WASHINGTON, D.C.—Thank you, Chairman Pryor, for holding this important hearing. There are 234 million mobile devices in use today. Seventy five percent of teenagers own a cell phone. And 72 percent of parents say they have slept with their cell phones.
The issue of mobile online privacy is an issue that affects nearly every American—young and old. Everywhere you look, someone is texting or tweeting, uploading an app, or downloading a photo. These devices have become ubiquitous. And the question of whether private information—known only to the person holding this device—is being collected or shared with others is critical.
I think anyone who uses a mobile device has an expectation of privacy, and sadly that expectation is not always being met. The companies before us today—Apple, Google and Facebook—represent the major players in the online mobile marketplace. Last year, they testified before the Commerce Committee on commercial privacy, and I appreciate them appearing before the Committee again.
The Association for Competitive Technologies represents the relative new players on the block—four years ago, no one knew what an “app” was, and today there are hundreds of thousands of them. I welcome you here on your first appearance before this committee. I can’t promise any of you that you won’t be asked to return. This committee has a long history of protecting consumer privacy, and I plan to build upon that history.
As the online world grows and evolves, the consumer privacy issues that we must address become more complex and the stakes get higher. We have a lot of work to do to make sure that consumers understand what information about them is being collected online. They should have the ability to control that information collection.
Today’s smartphones and applications allow consumers to access information from all over the world, take and share pictures with friends and family, buy coffee, and even video conference on the go. Mobile devices are transforming the way consumers access the Internet, record the world around them, and share their lives with others. Moreover, this change is happening at a breakneck pace. In the three years since Apple launched its app store, more than 10 billion apps have been downloaded.
But with this new innovation comes new risk. As smartphones become more powerful, more personal information is being concentrated in one place. These devices are not really phones—they are miniature computers. Simple actions now have unintended consequences.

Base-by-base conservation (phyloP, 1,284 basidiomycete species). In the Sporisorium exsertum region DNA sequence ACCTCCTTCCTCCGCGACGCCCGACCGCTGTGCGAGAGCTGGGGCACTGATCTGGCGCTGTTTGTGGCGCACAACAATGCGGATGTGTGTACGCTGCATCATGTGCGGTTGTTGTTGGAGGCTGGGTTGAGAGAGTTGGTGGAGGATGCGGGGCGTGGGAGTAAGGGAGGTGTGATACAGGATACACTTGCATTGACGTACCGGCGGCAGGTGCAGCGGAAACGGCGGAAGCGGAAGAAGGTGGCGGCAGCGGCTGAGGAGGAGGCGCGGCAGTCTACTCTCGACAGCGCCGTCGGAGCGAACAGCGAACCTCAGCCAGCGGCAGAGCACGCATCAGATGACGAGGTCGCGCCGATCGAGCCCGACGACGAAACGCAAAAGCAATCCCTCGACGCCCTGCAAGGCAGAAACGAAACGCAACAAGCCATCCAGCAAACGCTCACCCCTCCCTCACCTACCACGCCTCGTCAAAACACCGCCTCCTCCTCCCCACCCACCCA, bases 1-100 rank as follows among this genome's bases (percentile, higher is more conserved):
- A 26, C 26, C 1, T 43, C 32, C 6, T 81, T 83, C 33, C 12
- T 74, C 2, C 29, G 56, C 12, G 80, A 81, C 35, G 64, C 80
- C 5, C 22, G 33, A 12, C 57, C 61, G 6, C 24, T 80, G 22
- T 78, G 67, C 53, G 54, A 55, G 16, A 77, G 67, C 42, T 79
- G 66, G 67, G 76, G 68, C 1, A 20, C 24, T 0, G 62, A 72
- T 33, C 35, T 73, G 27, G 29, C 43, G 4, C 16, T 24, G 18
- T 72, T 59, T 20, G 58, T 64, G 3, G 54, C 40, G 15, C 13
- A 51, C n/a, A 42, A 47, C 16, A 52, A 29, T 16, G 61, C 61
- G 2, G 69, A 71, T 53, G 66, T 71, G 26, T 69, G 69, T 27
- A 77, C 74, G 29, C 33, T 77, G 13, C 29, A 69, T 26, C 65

A mother posting a smartphone picture of her child online may not realize that time, date, and location information is also embedded in the picture, providing more information to the world at large than she ever intended. A teenager accessing an application may not realize that her address book is being accessed and shared with a third party. These third parties may use this information to target advertising at the individual or to compile a comprehensive profile of the individual based on a broad range of online and offline activities. The mobile marketplace is so new and technology is moving so quickly that many consumers do not understand the privacy implications of their actions.
But one thing is clear—consumers want to understand and have control of their personal information. According to a survey commissioned by the privacy certification company TRUSTe, 98 percent of consumers express a strong desire for better controls over how their personal information is collected and used by mobile devices and apps. Unfortunately, today this expectation is not being met.
The technological prowess represented by this panel of witnesses is impressive. Hollywood made a movie about Facebook, Google shows up in popular culture every day, and Apple’s iPod transformed the way we listen to music.
I look forward to hearing from our witnesses as to what industry is doing to address the privacy concerns of consumers. The companies here today are leaders in the industry. So today I ask you to lead. Your companies are some of the richest in the world, so your leadership is particularly important for those app developers that are small, one- or two-person operations.
You can’t simply say “it is not my problem.” I ask you to work with application developers, both large and small, to create better privacy notices and controls that work in the mobile world. This effort should make strong privacy policies and practices for mobile apps the norm, not the exception.
Finally, I believe consumers deserve a simple, easy-to-use process to stop companies from collecting personal information. Last week, I introduced the Do-Not-Track Online Act of 2011, which directs the Federal Trade Commission (FTC) to establish standards by which consumers can tell online companies, including mobile applications, that they do not want their information collected. The FTC would then make sure companies respect that choice.
I look forward to working with my colleagues on this and other legislative proposals to strengthen consumer privacy protections.